Oracle adds long-awaited whitelisting capabilities to Java

Java 7 Update 40 allows system administrators to define which specific Java applets should be trusted and executed

By Lucian Constantin, IDG News Service |  Endpoint Security

"The Deployment Rule Set feature is optional and shall only be used internally in an organization with a controlled environment," Oracle said in the feature's documentation. "If a JAR file that contains a rule set is distributed or made available publicly, then the certificate used to sign the rule set will be blacklisted and blocked in Java."

Companies will need to install Java 7u40 in order to use the new feature, but the feature can be used to create rules that force certain RIAs to be executed with older Java versions installed on the same computers. This will allow companies to maintain compatibility for older applications.

It's a great first step, but right now the level of knowledge required to create and deploy the rule sets limit the feature's use to well-structured IT departments with good control over their systems, said Wolfgang Kandek, the CTO of vulnerability management firm Qualys. However, for an experienced system administrator deploying it should not be a problem, he said.

The feature is for managed environments, Kandek said. Home users should always upgrade to the latest version of Java, but if you are a system administrator and you need to maintain older versions of Java, then this might be an option, he said.

It's a great mechanism for whitelisting Java Web applications, because it's browser independent, Kandek said. Until now, companies had to use different methods for different browsers in order to do this, he said.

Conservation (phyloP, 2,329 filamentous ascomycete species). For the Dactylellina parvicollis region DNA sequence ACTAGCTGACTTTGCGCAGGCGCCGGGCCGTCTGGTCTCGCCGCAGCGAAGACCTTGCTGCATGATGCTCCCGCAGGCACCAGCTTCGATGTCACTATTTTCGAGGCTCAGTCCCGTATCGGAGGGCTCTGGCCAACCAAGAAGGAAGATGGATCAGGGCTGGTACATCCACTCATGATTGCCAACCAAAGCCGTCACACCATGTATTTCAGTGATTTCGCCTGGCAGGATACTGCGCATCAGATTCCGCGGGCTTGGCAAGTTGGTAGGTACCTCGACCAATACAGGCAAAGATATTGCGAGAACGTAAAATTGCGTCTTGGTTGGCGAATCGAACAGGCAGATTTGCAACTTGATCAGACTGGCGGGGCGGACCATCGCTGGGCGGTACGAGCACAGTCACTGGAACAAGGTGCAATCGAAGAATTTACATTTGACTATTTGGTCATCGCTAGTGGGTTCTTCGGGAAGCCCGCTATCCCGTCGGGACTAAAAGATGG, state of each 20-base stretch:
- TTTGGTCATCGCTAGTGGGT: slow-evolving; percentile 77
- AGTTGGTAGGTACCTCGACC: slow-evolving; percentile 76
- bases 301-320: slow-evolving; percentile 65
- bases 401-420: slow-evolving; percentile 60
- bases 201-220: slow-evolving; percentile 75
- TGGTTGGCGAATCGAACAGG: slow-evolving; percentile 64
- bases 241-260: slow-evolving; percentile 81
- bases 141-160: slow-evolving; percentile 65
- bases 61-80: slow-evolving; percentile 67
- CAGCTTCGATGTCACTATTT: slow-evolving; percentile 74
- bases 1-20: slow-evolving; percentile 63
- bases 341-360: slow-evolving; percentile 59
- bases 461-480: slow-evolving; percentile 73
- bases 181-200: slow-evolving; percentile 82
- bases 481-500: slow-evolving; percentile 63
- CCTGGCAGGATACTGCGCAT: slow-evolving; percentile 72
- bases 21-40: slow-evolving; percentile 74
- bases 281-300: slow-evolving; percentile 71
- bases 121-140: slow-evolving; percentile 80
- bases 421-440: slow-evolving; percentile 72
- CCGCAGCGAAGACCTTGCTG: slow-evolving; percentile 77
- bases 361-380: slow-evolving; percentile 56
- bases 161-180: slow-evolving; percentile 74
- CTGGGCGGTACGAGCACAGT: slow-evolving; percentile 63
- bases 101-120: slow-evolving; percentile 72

The functionality needs to be refined as far as management goes, but Qualys' customers who were asked about it expressed their interest in it, Kandek said. One of those companies runs an older Java version on around 2,000 of its 12,000 machines and is worried about employees visiting malicious websites that would try to exploit that, he said.

Kandek believes that the new feature is one of several signs that things are moving in the right direction at Oracle, security wise. However, other researchers feel that Oracle should do more to fix Java's security issues at the code level.

It's easier to eliminate the Java plug-in as an attack vector through various GUI (graphical user interface) and policy-based "security enhancements" than to clean up the code and re-architect the platform to strengthen its security stance, Adam Gowdiak, the founder of Polish vulnerability research firm Security Explorations, said via email.

Gowdiak and his company have found many critical vulnerabilities in Java during the past two years.

Join us:
Facebook

Twitter

Pinterest

Tumblr

LinkedIn

Google+

Answers - Powered by ITworld

ITworld Answers helps you solve problems and share expertise. Ask a question or take a crack at answering the new questions below.

Join us:
Facebook

Twitter

Pinterest

Tumblr

LinkedIn

Google+

Ask a Question
randomness